Hell and Isolation+Economics
Recently someone told me that she did not want to go to Sunday school because she was a single woman and the class was about solving marital conflict. The discussion went further on to reveal that she felt extremely isolated in the class because of it. She went on to explain that she felt all alone in a sea of happy married people since she was the only single person in the group. During this conversation, I could not stop thinking about two different things.
The first was that I had felt that feeling of isolation before. Thinking back to my time in Costa Rica, I can totally identify with it. When I was living there, I did not speak Spanish. When I was learning the language, it was the same conversation over and over again until I mastered different parts of the language. The problem with this is that when thrust into another culture without many support systems it did and does lead to isolation. I can remember this one Sunday morning church service when something was going on, the spirit was really moving and everyone was having this emotional time…everyone but me. I remember being kind of resentful about the whole thing, asking myself, “Why do I have to miss out?”
The second thing that I thought of was from the book by C.S. Lewis called The Great Divorce. This book introduced the idea that hell was a place of self-made isolation. This is something that I see all around me. Family members that have chosen isolation because of forgiveness or stubbornness. Kids experiencing isolation because their parents do not have the time or “tool box” to build deep relationships. These are all examples of people living in hell.
I am a big believer in hell. I am also a big believer in the idea that people make for themselves little hells of their own on this earth. The economics of this are simple. Vilfredo Pareto observed in 1896 that 80% of the land was owned by 20% of the people. This pattern of ownership and control has also been observed in other areas and is referred to as the Pareto Principal. Well, the inverse of this is also true. 80% of the people are fighting for only 20% of the left overs. That is a pretty hard battle, especially for the bottom 20% who control between 1% and 2%. No doubt that those at the bottom feel victimized and totally resentful of those who have control of all of the resources. Some of them go beyond feeling that way and protest. Others are eaten alive by it and go to shoot up a school. We see other effects of this rampant in our country and in our world. Suicide is at an all-time high. People medicate themselves with Netflix, pornography, alcohol and drugs. (And people wonder WHY we have an opioid problem.)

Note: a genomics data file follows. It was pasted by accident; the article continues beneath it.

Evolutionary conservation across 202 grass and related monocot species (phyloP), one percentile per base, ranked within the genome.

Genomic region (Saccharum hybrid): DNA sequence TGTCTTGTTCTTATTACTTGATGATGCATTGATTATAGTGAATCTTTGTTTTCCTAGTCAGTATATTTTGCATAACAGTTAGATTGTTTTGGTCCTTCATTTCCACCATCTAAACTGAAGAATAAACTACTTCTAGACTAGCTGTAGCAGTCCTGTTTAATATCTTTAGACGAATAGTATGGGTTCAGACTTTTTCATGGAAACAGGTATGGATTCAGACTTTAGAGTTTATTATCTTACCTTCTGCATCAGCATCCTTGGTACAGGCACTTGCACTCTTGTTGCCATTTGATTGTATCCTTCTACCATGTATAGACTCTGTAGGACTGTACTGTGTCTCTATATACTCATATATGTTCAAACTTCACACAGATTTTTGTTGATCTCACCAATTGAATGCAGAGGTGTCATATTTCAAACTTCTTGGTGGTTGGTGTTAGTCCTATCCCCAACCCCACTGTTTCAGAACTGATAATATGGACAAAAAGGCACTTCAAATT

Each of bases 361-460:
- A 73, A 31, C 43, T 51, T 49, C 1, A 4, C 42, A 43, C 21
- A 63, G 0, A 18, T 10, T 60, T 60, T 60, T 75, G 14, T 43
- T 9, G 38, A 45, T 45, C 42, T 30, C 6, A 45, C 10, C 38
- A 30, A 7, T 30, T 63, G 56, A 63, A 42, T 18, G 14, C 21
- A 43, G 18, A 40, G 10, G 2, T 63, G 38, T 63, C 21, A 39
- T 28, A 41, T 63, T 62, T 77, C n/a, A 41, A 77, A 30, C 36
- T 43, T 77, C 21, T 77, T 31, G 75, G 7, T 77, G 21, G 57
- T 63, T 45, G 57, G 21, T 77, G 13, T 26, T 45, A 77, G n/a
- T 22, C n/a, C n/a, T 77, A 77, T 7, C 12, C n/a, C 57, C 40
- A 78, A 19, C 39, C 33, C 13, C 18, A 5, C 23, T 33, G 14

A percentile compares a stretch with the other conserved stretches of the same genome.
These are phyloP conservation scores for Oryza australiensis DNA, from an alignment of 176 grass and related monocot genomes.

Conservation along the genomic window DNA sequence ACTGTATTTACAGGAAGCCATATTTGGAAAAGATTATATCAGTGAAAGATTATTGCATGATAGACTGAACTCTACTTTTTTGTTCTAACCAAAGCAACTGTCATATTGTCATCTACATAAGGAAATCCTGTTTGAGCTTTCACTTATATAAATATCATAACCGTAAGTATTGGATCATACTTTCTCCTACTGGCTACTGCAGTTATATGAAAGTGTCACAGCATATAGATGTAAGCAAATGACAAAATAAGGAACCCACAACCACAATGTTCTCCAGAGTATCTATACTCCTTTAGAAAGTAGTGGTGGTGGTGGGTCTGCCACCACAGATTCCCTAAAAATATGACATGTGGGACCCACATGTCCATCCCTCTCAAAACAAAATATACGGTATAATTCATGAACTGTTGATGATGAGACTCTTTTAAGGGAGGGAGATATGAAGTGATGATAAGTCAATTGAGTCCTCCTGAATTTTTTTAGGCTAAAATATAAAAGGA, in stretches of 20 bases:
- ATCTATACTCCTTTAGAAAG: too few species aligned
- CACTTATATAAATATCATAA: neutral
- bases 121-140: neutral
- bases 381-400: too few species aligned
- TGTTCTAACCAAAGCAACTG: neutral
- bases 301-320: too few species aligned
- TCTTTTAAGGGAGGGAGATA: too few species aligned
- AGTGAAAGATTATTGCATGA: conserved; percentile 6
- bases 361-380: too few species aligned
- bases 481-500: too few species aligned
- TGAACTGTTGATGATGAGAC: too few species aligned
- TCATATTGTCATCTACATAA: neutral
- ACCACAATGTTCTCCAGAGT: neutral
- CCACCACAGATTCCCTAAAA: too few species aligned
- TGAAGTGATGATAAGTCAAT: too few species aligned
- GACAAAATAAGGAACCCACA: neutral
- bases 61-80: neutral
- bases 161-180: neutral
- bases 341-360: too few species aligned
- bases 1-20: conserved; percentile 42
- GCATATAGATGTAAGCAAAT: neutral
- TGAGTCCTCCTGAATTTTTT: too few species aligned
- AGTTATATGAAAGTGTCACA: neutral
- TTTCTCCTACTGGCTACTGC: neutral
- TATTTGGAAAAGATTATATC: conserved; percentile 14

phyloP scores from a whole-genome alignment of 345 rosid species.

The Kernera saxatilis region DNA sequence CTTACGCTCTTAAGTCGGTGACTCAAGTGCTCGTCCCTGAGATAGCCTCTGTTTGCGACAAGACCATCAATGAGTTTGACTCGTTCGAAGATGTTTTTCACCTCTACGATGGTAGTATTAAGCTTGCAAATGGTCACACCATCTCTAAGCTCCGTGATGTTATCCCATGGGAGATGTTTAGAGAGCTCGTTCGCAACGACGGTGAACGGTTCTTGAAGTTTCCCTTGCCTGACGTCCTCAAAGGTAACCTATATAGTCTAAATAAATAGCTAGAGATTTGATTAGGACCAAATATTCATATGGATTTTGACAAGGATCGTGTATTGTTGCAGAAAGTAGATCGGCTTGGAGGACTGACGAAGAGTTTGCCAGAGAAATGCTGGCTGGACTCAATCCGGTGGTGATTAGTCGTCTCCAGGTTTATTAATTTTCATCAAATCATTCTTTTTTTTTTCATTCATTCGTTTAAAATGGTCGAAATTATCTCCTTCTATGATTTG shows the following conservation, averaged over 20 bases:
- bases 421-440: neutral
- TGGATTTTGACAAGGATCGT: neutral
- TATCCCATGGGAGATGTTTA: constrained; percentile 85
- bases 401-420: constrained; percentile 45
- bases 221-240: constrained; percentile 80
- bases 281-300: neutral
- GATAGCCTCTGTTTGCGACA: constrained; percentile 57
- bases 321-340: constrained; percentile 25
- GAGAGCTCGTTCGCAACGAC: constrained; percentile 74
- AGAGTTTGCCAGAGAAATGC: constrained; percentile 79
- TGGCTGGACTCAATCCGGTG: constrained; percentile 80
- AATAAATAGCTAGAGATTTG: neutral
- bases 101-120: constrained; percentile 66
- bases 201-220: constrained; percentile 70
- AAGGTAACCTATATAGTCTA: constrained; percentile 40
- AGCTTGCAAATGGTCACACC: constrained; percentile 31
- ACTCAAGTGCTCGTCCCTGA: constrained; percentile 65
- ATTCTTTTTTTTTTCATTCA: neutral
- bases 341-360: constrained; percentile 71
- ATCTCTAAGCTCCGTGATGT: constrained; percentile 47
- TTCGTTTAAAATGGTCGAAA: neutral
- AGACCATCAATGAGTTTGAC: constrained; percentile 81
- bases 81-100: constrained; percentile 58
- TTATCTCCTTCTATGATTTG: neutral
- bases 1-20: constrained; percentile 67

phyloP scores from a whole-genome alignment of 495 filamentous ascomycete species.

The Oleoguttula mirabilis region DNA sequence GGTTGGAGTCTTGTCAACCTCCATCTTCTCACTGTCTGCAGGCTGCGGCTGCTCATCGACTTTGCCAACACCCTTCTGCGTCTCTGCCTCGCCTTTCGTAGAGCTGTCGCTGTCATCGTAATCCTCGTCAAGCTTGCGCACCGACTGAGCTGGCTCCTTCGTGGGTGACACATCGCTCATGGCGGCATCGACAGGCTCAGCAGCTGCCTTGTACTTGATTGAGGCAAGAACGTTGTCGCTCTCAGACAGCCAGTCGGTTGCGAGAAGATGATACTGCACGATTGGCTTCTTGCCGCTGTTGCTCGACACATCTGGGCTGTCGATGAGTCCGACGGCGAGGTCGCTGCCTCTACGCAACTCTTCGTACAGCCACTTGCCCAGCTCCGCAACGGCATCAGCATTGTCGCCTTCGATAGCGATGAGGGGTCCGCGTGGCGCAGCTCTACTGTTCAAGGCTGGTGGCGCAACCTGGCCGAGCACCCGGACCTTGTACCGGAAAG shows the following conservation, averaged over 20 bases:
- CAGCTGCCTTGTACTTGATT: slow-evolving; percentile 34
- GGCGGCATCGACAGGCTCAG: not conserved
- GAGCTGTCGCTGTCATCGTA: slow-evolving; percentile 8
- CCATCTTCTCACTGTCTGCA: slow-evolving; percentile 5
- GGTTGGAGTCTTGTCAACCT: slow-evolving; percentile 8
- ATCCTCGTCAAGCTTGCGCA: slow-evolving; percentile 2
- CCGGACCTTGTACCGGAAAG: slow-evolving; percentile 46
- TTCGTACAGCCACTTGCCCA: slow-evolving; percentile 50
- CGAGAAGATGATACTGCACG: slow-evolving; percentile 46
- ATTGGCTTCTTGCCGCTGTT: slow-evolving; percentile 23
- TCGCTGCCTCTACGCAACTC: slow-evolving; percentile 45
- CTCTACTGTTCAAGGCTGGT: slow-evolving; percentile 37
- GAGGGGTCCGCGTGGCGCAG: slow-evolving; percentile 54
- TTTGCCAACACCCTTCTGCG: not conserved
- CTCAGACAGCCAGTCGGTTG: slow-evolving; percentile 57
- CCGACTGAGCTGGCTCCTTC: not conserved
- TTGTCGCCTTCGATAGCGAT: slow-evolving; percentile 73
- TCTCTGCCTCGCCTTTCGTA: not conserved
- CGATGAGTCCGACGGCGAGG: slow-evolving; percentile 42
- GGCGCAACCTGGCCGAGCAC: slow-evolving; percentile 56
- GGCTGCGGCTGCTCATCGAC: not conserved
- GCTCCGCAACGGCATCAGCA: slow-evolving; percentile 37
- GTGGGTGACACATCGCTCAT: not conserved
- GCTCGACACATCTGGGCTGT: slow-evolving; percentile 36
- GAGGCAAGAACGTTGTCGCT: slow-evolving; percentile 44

And what is the church’s role?
Proverbs 24:11-12 New International Version (NIV)
11 Rescue those being led away to death;
hold back those staggering toward slaughter.
12 If you say, “But we knew nothing about this,”
does not he who weighs the heart perceive it?
Does not he who guards your life know it?
Will he not repay everyone according to what they have done?
The culture around us is getting farther and farther from God and the church is becoming less and less of a light in this present darkness. One of the reasons for this is because the church has bought into this social justice narrative. But with tremendous problems there are also tremendous opportunities. We have the chance, the privilege to rescue people from hell, to bring them up from the pit. To literally give them a chance to live again.
Carl Jung once said that “We cannot see God because we cannot look low enough.” Take time this week to look lower. Notice those people who are living in hell. Chances are each of us comes in contact with many each week. Sacrifice some of your time to get to know them. It could be the difference between their salvation and starting their eternity in hell right here on earth.